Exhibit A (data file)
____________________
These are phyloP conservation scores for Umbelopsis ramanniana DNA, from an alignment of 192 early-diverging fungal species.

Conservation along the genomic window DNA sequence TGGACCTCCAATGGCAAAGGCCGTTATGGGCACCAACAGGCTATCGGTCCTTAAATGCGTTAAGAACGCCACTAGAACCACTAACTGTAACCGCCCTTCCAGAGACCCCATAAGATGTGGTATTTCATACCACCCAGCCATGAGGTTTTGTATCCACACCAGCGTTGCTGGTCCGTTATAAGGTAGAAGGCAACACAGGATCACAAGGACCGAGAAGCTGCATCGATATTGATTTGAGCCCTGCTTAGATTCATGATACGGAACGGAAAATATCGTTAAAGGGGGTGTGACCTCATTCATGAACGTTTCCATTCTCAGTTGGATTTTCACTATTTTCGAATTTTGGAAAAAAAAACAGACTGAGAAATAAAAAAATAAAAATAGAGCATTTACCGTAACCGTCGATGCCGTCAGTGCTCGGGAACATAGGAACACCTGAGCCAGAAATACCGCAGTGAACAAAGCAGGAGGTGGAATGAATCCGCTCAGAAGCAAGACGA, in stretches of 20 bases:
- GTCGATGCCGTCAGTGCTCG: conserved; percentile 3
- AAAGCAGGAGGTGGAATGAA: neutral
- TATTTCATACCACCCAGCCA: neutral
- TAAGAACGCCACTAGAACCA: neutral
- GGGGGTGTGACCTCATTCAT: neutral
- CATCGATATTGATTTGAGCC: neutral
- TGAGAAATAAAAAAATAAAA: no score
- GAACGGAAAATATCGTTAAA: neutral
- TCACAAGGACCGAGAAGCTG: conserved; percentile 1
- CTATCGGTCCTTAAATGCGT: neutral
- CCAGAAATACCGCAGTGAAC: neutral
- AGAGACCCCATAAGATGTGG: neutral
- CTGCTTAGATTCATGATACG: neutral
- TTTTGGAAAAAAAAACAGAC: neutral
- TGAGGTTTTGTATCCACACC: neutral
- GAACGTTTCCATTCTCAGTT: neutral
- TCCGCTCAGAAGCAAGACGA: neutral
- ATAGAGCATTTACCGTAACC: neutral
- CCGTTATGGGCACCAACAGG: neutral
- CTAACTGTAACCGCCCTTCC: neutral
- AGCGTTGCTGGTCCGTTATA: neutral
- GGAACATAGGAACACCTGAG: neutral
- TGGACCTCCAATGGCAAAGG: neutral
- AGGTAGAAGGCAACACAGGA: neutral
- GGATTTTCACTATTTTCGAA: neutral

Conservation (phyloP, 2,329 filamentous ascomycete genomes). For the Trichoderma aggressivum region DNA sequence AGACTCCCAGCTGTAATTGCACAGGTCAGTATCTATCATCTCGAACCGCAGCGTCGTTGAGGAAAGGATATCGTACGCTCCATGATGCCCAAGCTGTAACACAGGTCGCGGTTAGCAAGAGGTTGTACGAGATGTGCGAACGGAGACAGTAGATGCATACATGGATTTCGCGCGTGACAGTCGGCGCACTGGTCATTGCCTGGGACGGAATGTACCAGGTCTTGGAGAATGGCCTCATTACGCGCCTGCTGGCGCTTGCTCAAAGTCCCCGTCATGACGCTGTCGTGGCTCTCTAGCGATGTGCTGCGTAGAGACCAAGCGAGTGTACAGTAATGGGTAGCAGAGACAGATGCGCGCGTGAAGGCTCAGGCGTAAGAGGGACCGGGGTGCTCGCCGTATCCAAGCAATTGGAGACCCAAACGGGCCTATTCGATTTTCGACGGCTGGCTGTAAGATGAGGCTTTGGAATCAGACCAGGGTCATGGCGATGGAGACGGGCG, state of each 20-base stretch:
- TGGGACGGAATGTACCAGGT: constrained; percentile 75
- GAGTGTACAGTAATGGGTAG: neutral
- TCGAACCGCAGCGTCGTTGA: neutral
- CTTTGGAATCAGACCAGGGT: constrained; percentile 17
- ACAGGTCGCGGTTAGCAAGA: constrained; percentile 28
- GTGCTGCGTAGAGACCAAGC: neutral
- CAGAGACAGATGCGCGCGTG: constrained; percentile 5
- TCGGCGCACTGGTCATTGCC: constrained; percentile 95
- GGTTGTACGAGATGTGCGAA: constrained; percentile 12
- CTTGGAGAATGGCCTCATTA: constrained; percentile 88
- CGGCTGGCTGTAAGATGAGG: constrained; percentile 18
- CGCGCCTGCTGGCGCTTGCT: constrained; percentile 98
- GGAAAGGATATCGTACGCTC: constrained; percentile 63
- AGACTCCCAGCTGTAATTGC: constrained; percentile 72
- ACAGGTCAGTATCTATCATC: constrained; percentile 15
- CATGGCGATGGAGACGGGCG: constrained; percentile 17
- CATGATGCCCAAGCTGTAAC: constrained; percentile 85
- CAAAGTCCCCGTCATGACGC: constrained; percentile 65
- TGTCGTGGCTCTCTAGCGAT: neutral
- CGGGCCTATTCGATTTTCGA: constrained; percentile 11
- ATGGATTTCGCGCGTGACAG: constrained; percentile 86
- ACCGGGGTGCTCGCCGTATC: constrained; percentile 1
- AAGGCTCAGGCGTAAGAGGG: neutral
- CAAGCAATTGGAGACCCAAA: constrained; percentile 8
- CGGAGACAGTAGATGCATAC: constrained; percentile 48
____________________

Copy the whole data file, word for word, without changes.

These are phyloP conservation scores for Umbelopsis ramanniana DNA, from an alignment of 192 early-diverging fungal species.

Conservation along the genomic window DNA sequence TGGACCTCCAATGGCAAAGGCCGTTATGGGCACCAACAGGCTATCGGTCCTTAAATGCGTTAAGAACGCCACTAGAACCACTAACTGTAACCGCCCTTCCAGAGACCCCATAAGATGTGGTATTTCATACCACCCAGCCATGAGGTTTTGTATCCACACCAGCGTTGCTGGTCCGTTATAAGGTAGAAGGCAACACAGGATCACAAGGACCGAGAAGCTGCATCGATATTGATTTGAGCCCTGCTTAGATTCATGATACGGAACGGAAAATATCGTTAAAGGGGGTGTGACCTCATTCATGAACGTTTCCATTCTCAGTTGGATTTTCACTATTTTCGAATTTTGGAAAAAAAAACAGACTGAGAAATAAAAAAATAAAAATAGAGCATTTACCGTAACCGTCGATGCCGTCAGTGCTCGGGAACATAGGAACACCTGAGCCAGAAATACCGCAGTGAACAAAGCAGGAGGTGGAATGAATCCGCTCAGAAGCAAGACGA, in stretches of 20 bases:
- GTCGATGCCGTCAGTGCTCG: conserved; percentile 3
- AAAGCAGGAGGTGGAATGAA: neutral
- TATTTCATACCACCCAGCCA: neutral
- TAAGAACGCCACTAGAACCA: neutral
- GGGGGTGTGACCTCATTCAT: neutral
- CATCGATATTGATTTGAGCC: neutral
- TGAGAAATAAAAAAATAAAA: no score
- GAACGGAAAATATCGTTAAA: neutral
- TCACAAGGACCGAGAAGCTG: conserved; percentile 1
- CTATCGGTCCTTAAATGCGT: neutral
- CCAGAAATACCGCAGTGAAC: neutral
- AGAGACCCCATAAGATGTGG: neutral
- CTGCTTAGATTCATGATACG: neutral
- TTTTGGAAAAAAAAACAGAC: neutral
- TGAGGTTTTGTATCCACACC: neutral
- GAACGTTTCCATTCTCAGTT: neutral
- TCCGCTCAGAAGCAAGACGA: neutral
- ATAGAGCATTTACCGTAACC: neutral
- CCGTTATGGGCACCAACAGG: neutral
- CTAACTGTAACCGCCCTTCC: neutral
- AGCGTTGCTGGTCCGTTATA: neutral
- GGAACATAGGAACACCTGAG: neutral
- TGGACCTCCAATGGCAAAGG: neutral
- AGGTAGAAGGCAACACAGGA: neutral
- GGATTTTCACTATTTTCGAA: neutral

Conservation (phyloP, 2,329 filamentous ascomycete genomes). For the Trichoderma aggressivum region DNA sequence AGACTCCCAGCTGTAATTGCACAGGTCAGTATCTATCATCTCGAACCGCAGCGTCGTTGAGGAAAGGATATCGTACGCTCCATGATGCCCAAGCTGTAACACAGGTCGCGGTTAGCAAGAGGTTGTACGAGATGTGCGAACGGAGACAGTAGATGCATACATGGATTTCGCGCGTGACAGTCGGCGCACTGGTCATTGCCTGGGACGGAATGTACCAGGTCTTGGAGAATGGCCTCATTACGCGCCTGCTGGCGCTTGCTCAAAGTCCCCGTCATGACGCTGTCGTGGCTCTCTAGCGATGTGCTGCGTAGAGACCAAGCGAGTGTACAGTAATGGGTAGCAGAGACAGATGCGCGCGTGAAGGCTCAGGCGTAAGAGGGACCGGGGTGCTCGCCGTATCCAAGCAATTGGAGACCCAAACGGGCCTATTCGATTTTCGACGGCTGGCTGTAAGATGAGGCTTTGGAATCAGACCAGGGTCATGGCGATGGAGACGGGCG, state of each 20-base stretch:
- TGGGACGGAATGTACCAGGT: constrained; percentile 75
- GAGTGTACAGTAATGGGTAG: neutral
- TCGAACCGCAGCGTCGTTGA: neutral
- CTTTGGAATCAGACCAGGGT: constrained; percentile 17
- ACAGGTCGCGGTTAGCAAGA: constrained; percentile 28
- GTGCTGCGTAGAGACCAAGC: neutral
- CAGAGACAGATGCGCGCGTG: constrained; percentile 5
- TCGGCGCACTGGTCATTGCC: constrained; percentile 95
- GGTTGTACGAGATGTGCGAA: constrained; percentile 12
- CTTGGAGAATGGCCTCATTA: constrained; percentile 88
- CGGCTGGCTGTAAGATGAGG: constrained; percentile 18
- CGCGCCTGCTGGCGCTTGCT: constrained; percentile 98
- GGAAAGGATATCGTACGCTC: constrained; percentile 63
- AGACTCCCAGCTGTAATTGC: constrained; percentile 72
- ACAGGTCAGTATCTATCATC: constrained; percentile 15
- CATGGCGATGGAGACGGGCG: constrained; percentile 17
- CATGATGCCCAAGCTGTAAC: constrained; percentile 85
- CAAAGTCCCCGTCATGACGC: constrained; percentile 65
- TGTCGTGGCTCTCTAGCGAT: neutral
- CGGGCCTATTCGATTTTCGA: constrained; percentile 11
- ATGGATTTCGCGCGTGACAG: constrained; percentile 86
- ACCGGGGTGCTCGCCGTATC: constrained; percentile 1
- AAGGCTCAGGCGTAAGAGGG: neutral
- CAAGCAATTGGAGACCCAAA: constrained; percentile 8
- CGGAGACAGTAGATGCATAC: constrained; percentile 48